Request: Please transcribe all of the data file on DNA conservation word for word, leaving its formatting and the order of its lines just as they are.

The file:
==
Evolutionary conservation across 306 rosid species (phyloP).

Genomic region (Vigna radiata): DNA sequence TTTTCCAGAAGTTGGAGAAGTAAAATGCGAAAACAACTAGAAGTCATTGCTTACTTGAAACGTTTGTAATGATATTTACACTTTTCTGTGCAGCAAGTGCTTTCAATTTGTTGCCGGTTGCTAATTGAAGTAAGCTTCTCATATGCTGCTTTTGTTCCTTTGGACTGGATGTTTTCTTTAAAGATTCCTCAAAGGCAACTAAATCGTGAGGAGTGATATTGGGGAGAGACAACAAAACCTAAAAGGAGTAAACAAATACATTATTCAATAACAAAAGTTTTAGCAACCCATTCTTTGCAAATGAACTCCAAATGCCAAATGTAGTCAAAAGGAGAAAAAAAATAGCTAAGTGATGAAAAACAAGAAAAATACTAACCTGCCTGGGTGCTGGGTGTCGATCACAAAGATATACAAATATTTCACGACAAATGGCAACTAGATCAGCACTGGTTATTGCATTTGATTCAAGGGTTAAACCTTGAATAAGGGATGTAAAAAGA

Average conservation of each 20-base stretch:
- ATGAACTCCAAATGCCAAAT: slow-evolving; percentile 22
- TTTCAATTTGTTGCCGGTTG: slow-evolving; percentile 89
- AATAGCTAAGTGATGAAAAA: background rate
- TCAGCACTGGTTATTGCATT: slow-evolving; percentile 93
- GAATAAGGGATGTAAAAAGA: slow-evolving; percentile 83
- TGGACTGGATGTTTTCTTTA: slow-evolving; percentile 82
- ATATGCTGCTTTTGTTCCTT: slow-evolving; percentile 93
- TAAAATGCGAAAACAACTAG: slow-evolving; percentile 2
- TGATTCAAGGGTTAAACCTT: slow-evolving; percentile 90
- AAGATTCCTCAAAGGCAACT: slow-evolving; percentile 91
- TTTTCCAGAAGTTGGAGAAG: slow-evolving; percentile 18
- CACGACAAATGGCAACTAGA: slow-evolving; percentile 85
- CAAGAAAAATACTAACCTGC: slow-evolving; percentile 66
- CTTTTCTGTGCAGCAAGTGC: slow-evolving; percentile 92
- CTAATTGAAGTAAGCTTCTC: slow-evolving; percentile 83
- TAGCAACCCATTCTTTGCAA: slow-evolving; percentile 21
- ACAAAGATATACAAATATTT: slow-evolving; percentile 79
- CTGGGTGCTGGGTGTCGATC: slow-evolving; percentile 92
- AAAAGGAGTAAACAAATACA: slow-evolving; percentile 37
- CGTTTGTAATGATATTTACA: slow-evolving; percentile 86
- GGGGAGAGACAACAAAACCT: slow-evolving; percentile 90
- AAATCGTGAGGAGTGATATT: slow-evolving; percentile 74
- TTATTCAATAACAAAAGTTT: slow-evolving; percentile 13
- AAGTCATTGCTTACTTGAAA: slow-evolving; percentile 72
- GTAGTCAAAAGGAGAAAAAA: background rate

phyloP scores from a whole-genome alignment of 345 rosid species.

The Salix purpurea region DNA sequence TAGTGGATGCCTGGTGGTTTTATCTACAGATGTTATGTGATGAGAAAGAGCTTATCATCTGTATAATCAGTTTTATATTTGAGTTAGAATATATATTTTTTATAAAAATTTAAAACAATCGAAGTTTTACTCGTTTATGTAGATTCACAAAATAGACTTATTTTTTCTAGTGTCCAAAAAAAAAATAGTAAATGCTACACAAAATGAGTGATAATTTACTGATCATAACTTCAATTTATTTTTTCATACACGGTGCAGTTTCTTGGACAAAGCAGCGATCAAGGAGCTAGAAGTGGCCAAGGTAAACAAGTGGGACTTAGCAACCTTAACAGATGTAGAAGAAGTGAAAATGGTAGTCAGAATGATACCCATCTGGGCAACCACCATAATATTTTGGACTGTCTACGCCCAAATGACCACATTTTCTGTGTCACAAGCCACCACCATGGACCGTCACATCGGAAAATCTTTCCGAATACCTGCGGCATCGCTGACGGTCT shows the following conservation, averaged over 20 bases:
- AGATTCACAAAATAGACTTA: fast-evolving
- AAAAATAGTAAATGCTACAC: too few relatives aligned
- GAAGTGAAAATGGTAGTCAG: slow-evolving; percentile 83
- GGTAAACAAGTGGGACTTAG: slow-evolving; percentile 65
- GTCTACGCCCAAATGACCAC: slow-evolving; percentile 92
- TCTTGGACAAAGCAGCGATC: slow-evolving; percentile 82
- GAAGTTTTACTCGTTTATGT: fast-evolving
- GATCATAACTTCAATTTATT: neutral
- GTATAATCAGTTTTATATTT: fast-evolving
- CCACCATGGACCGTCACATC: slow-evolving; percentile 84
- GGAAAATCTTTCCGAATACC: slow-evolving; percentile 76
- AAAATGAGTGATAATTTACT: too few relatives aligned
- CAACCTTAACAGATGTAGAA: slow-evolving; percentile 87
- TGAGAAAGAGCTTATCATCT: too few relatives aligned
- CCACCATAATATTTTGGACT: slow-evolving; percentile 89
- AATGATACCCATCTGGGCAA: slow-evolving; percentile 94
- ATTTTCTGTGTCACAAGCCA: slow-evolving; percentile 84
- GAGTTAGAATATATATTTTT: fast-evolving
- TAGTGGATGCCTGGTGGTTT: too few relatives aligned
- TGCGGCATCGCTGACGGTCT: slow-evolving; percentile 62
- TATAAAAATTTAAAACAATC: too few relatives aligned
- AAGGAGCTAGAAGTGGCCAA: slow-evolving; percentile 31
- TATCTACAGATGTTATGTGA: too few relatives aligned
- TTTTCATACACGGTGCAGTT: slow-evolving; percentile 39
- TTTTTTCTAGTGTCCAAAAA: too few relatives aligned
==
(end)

Evolutionary conservation across 306 rosid species (phyloP).

Genomic region (Vigna radiata): DNA sequence TTTTCCAGAAGTTGGAGAAGTAAAATGCGAAAACAACTAGAAGTCATTGCTTACTTGAAACGTTTGTAATGATATTTACACTTTTCTGTGCAGCAAGTGCTTTCAATTTGTTGCCGGTTGCTAATTGAAGTAAGCTTCTCATATGCTGCTTTTGTTCCTTTGGACTGGATGTTTTCTTTAAAGATTCCTCAAAGGCAACTAAATCGTGAGGAGTGATATTGGGGAGAGACAACAAAACCTAAAAGGAGTAAACAAATACATTATTCAATAACAAAAGTTTTAGCAACCCATTCTTTGCAAATGAACTCCAAATGCCAAATGTAGTCAAAAGGAGAAAAAAAATAGCTAAGTGATGAAAAACAAGAAAAATACTAACCTGCCTGGGTGCTGGGTGTCGATCACAAAGATATACAAATATTTCACGACAAATGGCAACTAGATCAGCACTGGTTATTGCATTTGATTCAAGGGTTAAACCTTGAATAAGGGATGTAAAAAGA

Average conservation of each 20-base stretch:
- ATGAACTCCAAATGCCAAAT: slow-evolving; percentile 22
- TTTCAATTTGTTGCCGGTTG: slow-evolving; percentile 89
- AATAGCTAAGTGATGAAAAA: background rate
- TCAGCACTGGTTATTGCATT: slow-evolving; percentile 93
- GAATAAGGGATGTAAAAAGA: slow-evolving; percentile 83
- TGGACTGGATGTTTTCTTTA: slow-evolving; percentile 82
- ATATGCTGCTTTTGTTCCTT: slow-evolving; percentile 93
- TAAAATGCGAAAACAACTAG: slow-evolving; percentile 2
- TGATTCAAGGGTTAAACCTT: slow-evolving; percentile 90
- AAGATTCCTCAAAGGCAACT: slow-evolving; percentile 91
- TTTTCCAGAAGTTGGAGAAG: slow-evolving; percentile 18
- CACGACAAATGGCAACTAGA: slow-evolving; percentile 85
- CAAGAAAAATACTAACCTGC: slow-evolving; percentile 66
- CTTTTCTGTGCAGCAAGTGC: slow-evolving; percentile 92
- CTAATTGAAGTAAGCTTCTC: slow-evolving; percentile 83
- TAGCAACCCATTCTTTGCAA: slow-evolving; percentile 21
- ACAAAGATATACAAATATTT: slow-evolving; percentile 79
- CTGGGTGCTGGGTGTCGATC: slow-evolving; percentile 92
- AAAAGGAGTAAACAAATACA: slow-evolving; percentile 37
- CGTTTGTAATGATATTTACA: slow-evolving; percentile 86
- GGGGAGAGACAACAAAACCT: slow-evolving; percentile 90
- AAATCGTGAGGAGTGATATT: slow-evolving; percentile 74
- TTATTCAATAACAAAAGTTT: slow-evolving; percentile 13
- AAGTCATTGCTTACTTGAAA: slow-evolving; percentile 72
- GTAGTCAAAAGGAGAAAAAA: background rate

phyloP scores from a whole-genome alignment of 345 rosid species.

The Salix purpurea region DNA sequence TAGTGGATGCCTGGTGGTTTTATCTACAGATGTTATGTGATGAGAAAGAGCTTATCATCTGTATAATCAGTTTTATATTTGAGTTAGAATATATATTTTTTATAAAAATTTAAAACAATCGAAGTTTTACTCGTTTATGTAGATTCACAAAATAGACTTATTTTTTCTAGTGTCCAAAAAAAAAATAGTAAATGCTACACAAAATGAGTGATAATTTACTGATCATAACTTCAATTTATTTTTTCATACACGGTGCAGTTTCTTGGACAAAGCAGCGATCAAGGAGCTAGAAGTGGCCAAGGTAAACAAGTGGGACTTAGCAACCTTAACAGATGTAGAAGAAGTGAAAATGGTAGTCAGAATGATACCCATCTGGGCAACCACCATAATATTTTGGACTGTCTACGCCCAAATGACCACATTTTCTGTGTCACAAGCCACCACCATGGACCGTCACATCGGAAAATCTTTCCGAATACCTGCGGCATCGCTGACGGTCT shows the following conservation, averaged over 20 bases:
- AGATTCACAAAATAGACTTA: fast-evolving
- AAAAATAGTAAATGCTACAC: too few relatives aligned
- GAAGTGAAAATGGTAGTCAG: slow-evolving; percentile 83
- GGTAAACAAGTGGGACTTAG: slow-evolving; percentile 65
- GTCTACGCCCAAATGACCAC: slow-evolving; percentile 92
- TCTTGGACAAAGCAGCGATC: slow-evolving; percentile 82
- GAAGTTTTACTCGTTTATGT: fast-evolving
- GATCATAACTTCAATTTATT: neutral
- GTATAATCAGTTTTATATTT: fast-evolving
- CCACCATGGACCGTCACATC: slow-evolving; percentile 84
- GGAAAATCTTTCCGAATACC: slow-evolving; percentile 76
- AAAATGAGTGATAATTTACT: too few relatives aligned
- CAACCTTAACAGATGTAGAA: slow-evolving; percentile 87
- TGAGAAAGAGCTTATCATCT: too few relatives aligned
- CCACCATAATATTTTGGACT: slow-evolving; percentile 89
- AATGATACCCATCTGGGCAA: slow-evolving; percentile 94
- ATTTTCTGTGTCACAAGCCA: slow-evolving; percentile 84
- GAGTTAGAATATATATTTTT: fast-evolving
- TAGTGGATGCCTGGTGGTTT: too few relatives aligned
- TGCGGCATCGCTGACGGTCT: slow-evolving; percentile 62
- TATAAAAATTTAAAACAATC: too few relatives aligned
- AAGGAGCTAGAAGTGGCCAA: slow-evolving; percentile 31
- TATCTACAGATGTTATGTGA: too few relatives aligned
- TTTTCATACACGGTGCAGTT: slow-evolving; percentile 39
- TTTTTTCTAGTGTCCAAAAA: too few relatives aligned